There are many differences between Liberals and Conservatives, and frankly sometimes these differences are important to the health of Society. Traditionally, Conservatives speak for the rights of the majority and for mainstream values, while Liberals stand up for minority opinions and positions of social outcasts; both voices matter in a functioning civilization, especially in a leading culture in the world. There is, however, a limit to the range of opinions which may be held without cost. After a certain point, assuming certain things incurs a cost, even a penalty, and to some degree represents a growing threat to the society making the assumption. The present piracy problem off the coast of Somalia is an example where certain boundaries have been crossed, and conditions have changed under which effective measures may be utilized. In short, pirates are terrorists and should not be confused with common criminals, nor treated as such.
In yesterday’s discussion, some readers chose to describe the Somali pirates in distinctly gentle tones, trying to get readers to consider the lack of economic opportunity in Somalia, or the oppressive conditions in that part of the world which could induce young men to follow illicit courses of enterprise. These readers chose to portray the pirates as criminals, deserving of some punishment certainly, but also as individuals to be considered in the light of their circumstances. This is an argument seen commonly in sociology classrooms, as well as various opinion pieces on news channels. America, after all, is expected to be more restrained in the use of our force, and more considerate of the conditions and rationale of our enemies.
As you may have guessed, I regard these as specious arguments. While studying environmental influences in a life decision may be valid and useful in a forensic sense, the salient question is what to do to punish unacceptable acts and prevent their recurrence. To that question, the most effective strategy in history has been to bring overwhelming force against the perpetrator, to completely eradicate any group which acts in a manner outside tolerable boundaries. Therefore, boundaries need to be discussed here.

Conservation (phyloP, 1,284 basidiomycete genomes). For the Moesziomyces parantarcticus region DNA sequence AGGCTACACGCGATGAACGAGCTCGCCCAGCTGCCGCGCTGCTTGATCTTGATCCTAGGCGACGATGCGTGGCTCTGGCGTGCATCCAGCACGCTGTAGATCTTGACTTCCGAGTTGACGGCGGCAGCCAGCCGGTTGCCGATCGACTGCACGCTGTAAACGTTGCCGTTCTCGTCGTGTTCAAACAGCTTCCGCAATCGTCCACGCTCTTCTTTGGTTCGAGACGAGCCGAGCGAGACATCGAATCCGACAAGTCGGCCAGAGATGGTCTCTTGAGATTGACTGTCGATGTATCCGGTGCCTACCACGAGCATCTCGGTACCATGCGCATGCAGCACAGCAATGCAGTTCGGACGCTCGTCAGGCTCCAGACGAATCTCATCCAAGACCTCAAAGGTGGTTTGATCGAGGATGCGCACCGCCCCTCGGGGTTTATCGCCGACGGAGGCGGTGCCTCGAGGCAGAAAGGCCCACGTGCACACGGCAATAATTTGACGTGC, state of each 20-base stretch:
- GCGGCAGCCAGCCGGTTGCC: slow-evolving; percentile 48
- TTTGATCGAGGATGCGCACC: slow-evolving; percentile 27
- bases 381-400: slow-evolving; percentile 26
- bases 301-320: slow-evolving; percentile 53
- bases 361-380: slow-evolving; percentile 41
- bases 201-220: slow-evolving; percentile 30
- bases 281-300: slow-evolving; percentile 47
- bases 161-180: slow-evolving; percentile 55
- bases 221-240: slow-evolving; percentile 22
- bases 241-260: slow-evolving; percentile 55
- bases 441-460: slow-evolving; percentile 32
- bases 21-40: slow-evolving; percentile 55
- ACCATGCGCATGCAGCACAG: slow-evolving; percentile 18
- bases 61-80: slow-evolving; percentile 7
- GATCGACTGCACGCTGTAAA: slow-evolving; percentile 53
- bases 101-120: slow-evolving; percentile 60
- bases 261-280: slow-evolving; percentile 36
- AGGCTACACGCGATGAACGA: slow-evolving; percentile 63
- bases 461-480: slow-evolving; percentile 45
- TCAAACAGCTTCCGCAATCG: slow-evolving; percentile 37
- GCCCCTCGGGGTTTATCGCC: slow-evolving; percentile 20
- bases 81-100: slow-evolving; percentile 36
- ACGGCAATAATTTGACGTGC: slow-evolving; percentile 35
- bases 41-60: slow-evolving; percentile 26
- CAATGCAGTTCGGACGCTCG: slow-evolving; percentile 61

Suppose someone robs a business, and in that crime takes hostages. Clearly, this situation has escalated beyond common criminal behavior. Also, the situation has a series of thresholds. Weapons and their type, whether anyone has been injured, and whether anyone has been killed all factor into the way that authorities address the situation. That a crime has been committed is not in dispute; the question is the way the situation is addressed. A domestic dispute where a man holds his wife hostage with a handgun is dangerous, but on a much different level from a hostage situation involving a group of radicals using automatic weapons and bombs, who have already killed a hostage as a sign of their determination. When certain events happen, the situation irrevocably changes.